Here’s my just-so story: In my experience, the most damaging aspects of slut shaming is overwhelmingly something women do to one another,* but having a rep for being an easy lay doesn’t make a woman unpopular among men. A man with a reputation for being too much of a lothario, however, will cause women to steer clear and warn one another.

          I don’t really buy it as explaining more than a very small portion of the gap. There’s something like 1.3 women for every man in college, though I’m not sure if that holds true for the kind of non-commuter schools we’re talking about when discussing hookup culture. That says a lot for #2.

          *This is complicated. Men certainly think of some women as “not marriage material” or stupid for having so many partners and they certainly talk trash and spread rumors, but a reputation for sexual activity never dissuades a drunk undergrad from making a pass.Report

          • Avatar Will Truman in reply to LTL FTC
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            says:

            I justify it by believing that if a woman has an enthusiasm for sex with a quantity of partners, she operates in a more target-rich environment than a man with a similar degree of enthusiasm.Report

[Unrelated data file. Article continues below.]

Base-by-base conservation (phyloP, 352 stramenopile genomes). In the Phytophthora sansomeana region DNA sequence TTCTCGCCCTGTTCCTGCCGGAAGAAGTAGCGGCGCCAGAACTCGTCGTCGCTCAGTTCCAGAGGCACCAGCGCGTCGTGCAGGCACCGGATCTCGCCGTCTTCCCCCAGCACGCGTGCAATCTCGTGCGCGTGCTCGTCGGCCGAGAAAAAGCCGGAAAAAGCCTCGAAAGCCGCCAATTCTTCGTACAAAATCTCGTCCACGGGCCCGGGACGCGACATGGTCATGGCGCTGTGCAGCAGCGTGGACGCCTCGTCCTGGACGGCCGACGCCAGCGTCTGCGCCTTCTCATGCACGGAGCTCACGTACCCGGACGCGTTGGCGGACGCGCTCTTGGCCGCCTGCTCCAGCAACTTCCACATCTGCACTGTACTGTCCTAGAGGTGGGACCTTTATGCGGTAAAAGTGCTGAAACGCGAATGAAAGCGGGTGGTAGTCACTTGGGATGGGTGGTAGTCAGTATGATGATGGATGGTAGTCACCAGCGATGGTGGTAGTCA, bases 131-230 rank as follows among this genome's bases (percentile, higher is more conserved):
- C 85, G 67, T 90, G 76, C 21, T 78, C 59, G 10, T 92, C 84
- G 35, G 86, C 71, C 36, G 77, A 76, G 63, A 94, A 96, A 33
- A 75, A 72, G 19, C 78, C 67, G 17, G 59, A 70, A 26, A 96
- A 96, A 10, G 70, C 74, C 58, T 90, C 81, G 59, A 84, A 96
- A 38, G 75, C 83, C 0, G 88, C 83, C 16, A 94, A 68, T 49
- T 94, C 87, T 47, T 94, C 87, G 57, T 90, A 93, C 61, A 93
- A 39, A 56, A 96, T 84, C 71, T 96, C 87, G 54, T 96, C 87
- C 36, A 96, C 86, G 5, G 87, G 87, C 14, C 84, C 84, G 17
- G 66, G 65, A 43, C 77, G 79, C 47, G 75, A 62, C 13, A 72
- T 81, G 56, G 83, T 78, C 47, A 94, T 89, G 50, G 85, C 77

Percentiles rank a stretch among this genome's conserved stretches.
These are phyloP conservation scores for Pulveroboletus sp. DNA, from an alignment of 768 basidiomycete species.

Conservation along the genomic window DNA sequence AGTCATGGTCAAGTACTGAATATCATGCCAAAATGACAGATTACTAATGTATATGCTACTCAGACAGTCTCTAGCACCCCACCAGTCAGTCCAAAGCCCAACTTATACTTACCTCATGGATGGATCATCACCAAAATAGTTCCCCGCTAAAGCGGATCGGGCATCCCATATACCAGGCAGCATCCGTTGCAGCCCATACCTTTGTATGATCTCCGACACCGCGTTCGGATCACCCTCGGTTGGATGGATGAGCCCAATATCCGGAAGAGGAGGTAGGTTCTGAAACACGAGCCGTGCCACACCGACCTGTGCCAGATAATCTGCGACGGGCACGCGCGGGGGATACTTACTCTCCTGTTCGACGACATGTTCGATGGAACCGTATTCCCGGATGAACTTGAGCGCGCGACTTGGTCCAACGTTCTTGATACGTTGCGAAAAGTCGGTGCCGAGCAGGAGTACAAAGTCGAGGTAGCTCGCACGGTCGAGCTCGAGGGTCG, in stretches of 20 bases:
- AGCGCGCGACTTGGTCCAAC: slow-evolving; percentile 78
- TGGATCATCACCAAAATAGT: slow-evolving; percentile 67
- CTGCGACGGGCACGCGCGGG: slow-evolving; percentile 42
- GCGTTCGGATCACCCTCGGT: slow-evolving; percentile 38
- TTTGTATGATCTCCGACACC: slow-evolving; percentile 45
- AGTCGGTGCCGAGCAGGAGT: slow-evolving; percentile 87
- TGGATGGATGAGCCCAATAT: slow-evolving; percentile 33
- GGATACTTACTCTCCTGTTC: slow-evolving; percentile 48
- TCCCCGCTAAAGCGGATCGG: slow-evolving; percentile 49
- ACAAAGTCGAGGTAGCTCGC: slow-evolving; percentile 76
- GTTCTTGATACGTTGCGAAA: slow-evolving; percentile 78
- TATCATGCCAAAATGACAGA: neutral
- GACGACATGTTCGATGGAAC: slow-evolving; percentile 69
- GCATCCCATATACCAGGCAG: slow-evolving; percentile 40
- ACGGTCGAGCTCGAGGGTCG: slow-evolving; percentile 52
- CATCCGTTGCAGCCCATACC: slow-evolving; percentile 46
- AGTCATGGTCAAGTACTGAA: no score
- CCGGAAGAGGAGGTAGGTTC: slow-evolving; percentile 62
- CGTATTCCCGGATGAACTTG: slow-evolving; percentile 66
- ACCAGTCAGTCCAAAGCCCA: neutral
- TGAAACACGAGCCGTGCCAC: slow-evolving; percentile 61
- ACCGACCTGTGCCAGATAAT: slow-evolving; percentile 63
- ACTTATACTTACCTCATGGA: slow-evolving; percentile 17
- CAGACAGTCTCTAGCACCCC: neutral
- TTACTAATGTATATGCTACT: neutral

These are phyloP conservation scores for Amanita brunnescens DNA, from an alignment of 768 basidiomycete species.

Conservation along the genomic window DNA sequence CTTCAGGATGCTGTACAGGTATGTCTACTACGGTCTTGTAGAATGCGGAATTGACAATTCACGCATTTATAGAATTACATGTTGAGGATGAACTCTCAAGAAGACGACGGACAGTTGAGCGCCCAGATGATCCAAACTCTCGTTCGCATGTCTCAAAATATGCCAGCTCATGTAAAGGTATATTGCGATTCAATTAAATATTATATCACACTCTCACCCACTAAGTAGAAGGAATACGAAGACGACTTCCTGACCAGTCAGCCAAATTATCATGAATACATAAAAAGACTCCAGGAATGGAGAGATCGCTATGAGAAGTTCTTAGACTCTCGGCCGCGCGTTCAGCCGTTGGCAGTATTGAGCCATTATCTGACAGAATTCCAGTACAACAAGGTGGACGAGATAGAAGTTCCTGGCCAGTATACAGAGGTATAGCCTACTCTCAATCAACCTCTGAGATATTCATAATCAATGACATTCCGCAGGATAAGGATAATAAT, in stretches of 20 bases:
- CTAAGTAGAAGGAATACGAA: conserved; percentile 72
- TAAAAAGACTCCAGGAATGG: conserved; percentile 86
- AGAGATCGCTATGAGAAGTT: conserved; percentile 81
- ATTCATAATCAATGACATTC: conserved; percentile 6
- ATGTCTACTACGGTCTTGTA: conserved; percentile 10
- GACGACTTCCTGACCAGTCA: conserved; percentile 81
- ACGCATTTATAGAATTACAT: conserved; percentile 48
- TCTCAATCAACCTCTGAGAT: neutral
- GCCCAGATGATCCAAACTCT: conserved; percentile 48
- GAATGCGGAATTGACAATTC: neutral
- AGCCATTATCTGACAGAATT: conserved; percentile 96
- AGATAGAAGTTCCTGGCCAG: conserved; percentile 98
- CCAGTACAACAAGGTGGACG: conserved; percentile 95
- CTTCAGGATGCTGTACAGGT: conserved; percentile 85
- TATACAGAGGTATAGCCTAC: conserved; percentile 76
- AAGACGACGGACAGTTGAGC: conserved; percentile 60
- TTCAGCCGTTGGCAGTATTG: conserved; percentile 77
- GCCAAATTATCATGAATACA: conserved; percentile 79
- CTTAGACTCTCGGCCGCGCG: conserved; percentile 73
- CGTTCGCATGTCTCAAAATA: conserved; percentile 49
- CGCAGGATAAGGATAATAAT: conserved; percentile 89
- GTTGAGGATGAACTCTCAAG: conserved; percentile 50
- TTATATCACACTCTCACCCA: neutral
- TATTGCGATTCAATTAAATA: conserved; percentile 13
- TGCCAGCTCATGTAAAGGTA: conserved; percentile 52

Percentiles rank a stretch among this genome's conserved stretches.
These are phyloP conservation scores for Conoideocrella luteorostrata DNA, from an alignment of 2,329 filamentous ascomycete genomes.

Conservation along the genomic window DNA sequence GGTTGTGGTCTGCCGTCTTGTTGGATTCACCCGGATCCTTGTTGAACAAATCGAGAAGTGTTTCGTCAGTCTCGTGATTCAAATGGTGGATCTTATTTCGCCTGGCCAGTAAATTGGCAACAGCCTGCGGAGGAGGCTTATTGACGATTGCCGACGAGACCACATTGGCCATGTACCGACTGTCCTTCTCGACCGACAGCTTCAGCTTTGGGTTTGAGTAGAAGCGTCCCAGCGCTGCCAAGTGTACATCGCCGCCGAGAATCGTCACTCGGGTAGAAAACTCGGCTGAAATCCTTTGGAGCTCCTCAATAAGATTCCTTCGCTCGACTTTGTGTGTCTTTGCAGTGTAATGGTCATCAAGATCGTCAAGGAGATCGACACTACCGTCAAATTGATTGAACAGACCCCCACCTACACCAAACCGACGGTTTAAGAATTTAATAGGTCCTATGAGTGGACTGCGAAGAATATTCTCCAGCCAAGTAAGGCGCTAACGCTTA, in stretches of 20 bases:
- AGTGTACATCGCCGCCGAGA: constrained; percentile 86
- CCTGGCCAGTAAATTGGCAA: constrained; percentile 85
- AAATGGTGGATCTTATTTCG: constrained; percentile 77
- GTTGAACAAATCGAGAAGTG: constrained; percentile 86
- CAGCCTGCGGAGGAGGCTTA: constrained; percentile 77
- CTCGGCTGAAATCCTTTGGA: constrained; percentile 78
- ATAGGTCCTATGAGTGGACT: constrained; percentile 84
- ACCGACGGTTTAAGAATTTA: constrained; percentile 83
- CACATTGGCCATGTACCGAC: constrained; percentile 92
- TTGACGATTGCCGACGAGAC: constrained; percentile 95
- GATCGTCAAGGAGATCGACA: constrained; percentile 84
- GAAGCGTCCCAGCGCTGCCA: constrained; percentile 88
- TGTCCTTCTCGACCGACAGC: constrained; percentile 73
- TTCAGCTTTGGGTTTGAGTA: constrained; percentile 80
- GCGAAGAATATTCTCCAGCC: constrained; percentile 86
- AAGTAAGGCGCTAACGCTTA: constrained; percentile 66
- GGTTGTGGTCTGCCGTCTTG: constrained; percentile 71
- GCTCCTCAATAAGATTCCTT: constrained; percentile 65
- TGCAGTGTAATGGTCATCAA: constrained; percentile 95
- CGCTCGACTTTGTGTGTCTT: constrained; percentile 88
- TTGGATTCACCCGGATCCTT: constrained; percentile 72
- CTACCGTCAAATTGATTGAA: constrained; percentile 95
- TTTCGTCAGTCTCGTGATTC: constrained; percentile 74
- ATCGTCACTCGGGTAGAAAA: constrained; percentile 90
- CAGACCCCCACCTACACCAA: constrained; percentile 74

• Avatar Burt Likko in reply to Will Truman
              Ignored
              says:

              Not sure if this turns out to be true in practice. Post-collegiate women seem to complain about various kinds of sexual frustration — striking out at the bar, flirting to no avail, not getting a second date — about as much as men do. Maybe some of the ladies in our community will offer up their observations.Report

    • Avatar Mo in reply to LTL FTC
      Ignored
      says:

      Re: #4 Anecdotally, when I was in grad school, significantly more men than women in my program hooked up with locals.Report

      • Avatar LTL FTC in reply to Mo
        Ignored
        says:

        I went to grad school in a bigger city than undergrad. In undergrad, there was the occasional male student-female townie hookup. In grad school, it was more even, but more of the incoming women were married.Report

  14. Avatar Michael Cain
    Ignored
    says: